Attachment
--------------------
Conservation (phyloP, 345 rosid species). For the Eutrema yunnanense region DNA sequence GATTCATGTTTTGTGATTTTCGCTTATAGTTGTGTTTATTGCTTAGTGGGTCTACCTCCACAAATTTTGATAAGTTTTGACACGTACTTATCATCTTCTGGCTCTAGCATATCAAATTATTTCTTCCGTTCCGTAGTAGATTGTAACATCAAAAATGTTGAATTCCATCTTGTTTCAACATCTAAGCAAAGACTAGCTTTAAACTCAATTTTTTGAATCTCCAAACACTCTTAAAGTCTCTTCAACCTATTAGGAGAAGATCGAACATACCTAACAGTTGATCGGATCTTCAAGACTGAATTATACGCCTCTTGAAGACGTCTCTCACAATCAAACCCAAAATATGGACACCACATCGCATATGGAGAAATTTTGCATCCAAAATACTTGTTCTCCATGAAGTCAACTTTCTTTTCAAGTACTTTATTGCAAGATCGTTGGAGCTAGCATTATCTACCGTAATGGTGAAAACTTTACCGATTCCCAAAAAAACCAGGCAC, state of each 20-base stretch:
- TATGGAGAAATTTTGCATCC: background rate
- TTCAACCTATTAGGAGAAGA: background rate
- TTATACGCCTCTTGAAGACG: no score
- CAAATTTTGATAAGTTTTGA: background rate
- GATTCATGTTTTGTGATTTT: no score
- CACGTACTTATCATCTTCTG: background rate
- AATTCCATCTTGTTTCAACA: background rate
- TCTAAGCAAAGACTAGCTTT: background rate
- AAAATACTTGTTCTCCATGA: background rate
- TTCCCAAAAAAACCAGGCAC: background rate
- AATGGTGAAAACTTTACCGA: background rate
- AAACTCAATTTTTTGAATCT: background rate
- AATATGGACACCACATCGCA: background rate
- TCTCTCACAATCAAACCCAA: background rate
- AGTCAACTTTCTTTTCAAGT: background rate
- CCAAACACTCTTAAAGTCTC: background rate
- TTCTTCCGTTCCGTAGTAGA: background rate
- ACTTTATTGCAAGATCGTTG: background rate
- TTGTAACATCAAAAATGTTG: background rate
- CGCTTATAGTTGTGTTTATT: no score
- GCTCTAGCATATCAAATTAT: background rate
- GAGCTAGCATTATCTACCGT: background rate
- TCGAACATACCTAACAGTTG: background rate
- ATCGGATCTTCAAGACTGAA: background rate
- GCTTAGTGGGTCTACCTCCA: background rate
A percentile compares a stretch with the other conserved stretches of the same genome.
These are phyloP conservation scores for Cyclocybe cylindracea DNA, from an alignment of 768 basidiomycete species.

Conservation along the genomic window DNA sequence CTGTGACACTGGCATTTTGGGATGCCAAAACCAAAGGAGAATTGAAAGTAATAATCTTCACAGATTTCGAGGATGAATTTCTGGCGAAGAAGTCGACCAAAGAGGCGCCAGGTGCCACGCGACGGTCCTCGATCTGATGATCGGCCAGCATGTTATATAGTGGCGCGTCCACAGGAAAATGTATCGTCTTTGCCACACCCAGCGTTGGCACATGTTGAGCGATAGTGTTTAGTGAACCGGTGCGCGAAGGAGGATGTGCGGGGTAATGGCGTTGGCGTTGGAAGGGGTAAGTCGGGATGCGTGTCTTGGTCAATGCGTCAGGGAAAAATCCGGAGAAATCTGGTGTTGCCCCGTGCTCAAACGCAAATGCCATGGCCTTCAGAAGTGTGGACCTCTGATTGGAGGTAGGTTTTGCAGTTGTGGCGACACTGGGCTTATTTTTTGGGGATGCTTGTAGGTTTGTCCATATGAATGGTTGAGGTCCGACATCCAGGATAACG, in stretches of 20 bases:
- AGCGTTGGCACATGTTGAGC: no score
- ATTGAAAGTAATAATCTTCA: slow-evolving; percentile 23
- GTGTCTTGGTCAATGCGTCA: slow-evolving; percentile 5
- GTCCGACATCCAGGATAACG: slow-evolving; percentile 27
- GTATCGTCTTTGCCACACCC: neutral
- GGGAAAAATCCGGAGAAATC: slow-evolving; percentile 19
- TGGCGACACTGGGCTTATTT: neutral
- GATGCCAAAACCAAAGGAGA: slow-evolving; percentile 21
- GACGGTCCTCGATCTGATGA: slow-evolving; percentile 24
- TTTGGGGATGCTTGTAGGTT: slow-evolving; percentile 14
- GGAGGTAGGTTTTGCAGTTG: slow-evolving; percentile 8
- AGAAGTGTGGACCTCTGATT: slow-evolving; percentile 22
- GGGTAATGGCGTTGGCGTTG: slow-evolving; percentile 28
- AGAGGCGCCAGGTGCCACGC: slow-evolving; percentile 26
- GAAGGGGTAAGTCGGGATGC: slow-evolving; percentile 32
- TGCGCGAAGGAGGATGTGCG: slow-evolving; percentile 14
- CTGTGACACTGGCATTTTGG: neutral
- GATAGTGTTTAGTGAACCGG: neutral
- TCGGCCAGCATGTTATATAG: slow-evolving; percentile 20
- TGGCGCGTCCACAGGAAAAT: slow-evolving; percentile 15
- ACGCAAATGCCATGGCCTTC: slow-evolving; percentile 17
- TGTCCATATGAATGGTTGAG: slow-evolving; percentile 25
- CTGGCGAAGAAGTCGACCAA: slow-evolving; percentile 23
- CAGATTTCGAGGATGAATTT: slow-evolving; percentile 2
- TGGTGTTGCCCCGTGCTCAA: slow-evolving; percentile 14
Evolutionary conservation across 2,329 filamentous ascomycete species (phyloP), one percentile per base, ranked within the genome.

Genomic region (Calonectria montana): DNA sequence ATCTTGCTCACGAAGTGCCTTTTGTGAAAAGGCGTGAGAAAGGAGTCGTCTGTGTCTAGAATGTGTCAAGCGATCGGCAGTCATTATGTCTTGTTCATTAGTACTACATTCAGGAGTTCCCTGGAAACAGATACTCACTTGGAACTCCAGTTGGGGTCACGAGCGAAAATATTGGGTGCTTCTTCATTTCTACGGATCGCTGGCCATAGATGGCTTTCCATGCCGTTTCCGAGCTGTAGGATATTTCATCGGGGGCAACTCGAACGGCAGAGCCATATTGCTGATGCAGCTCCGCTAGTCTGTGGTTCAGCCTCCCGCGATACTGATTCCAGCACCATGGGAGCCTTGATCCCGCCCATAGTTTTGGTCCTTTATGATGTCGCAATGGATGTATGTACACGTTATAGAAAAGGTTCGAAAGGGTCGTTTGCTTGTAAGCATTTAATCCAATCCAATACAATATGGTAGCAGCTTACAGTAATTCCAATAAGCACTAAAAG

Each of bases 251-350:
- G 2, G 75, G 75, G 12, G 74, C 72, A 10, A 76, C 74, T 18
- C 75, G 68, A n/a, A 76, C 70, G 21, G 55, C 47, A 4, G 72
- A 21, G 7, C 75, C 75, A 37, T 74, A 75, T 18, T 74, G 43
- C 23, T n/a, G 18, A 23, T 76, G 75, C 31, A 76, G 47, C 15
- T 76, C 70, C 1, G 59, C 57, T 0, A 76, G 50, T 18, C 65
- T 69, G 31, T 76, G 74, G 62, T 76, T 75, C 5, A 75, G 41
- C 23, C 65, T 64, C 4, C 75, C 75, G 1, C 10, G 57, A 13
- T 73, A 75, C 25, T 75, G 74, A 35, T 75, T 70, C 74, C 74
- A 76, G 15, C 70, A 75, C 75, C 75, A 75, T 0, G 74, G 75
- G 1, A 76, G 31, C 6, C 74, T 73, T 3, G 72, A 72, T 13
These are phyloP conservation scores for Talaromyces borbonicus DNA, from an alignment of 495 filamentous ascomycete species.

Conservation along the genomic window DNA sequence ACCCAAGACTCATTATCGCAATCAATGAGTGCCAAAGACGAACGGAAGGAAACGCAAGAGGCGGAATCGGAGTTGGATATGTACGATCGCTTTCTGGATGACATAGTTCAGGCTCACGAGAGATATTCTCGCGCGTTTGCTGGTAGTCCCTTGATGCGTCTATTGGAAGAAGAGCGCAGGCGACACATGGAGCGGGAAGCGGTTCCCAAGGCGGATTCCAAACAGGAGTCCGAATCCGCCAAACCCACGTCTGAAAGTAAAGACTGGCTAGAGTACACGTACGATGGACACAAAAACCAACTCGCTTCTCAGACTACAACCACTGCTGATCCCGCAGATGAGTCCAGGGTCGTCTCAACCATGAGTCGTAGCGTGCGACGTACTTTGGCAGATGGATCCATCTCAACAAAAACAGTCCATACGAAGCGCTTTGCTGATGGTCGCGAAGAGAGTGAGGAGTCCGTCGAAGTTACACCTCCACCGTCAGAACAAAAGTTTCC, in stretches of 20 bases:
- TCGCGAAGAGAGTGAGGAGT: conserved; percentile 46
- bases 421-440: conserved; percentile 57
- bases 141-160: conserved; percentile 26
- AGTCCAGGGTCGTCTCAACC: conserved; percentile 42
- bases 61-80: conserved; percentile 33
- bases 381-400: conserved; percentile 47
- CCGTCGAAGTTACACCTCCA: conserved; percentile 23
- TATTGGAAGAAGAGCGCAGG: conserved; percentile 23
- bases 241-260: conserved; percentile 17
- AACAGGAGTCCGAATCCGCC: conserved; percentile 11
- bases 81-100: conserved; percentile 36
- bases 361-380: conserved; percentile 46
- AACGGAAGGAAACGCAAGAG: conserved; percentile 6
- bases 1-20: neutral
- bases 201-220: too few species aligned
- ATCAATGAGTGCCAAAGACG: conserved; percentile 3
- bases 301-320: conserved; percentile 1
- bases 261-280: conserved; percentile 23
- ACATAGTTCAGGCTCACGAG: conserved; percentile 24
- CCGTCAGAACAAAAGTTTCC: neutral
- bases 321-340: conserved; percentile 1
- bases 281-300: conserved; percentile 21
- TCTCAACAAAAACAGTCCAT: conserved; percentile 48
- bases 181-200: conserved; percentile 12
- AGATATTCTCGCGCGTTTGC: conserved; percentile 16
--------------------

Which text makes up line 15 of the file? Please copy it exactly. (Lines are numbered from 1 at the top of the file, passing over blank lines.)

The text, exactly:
- TCTCTCACAATCAAACCCAA: background rate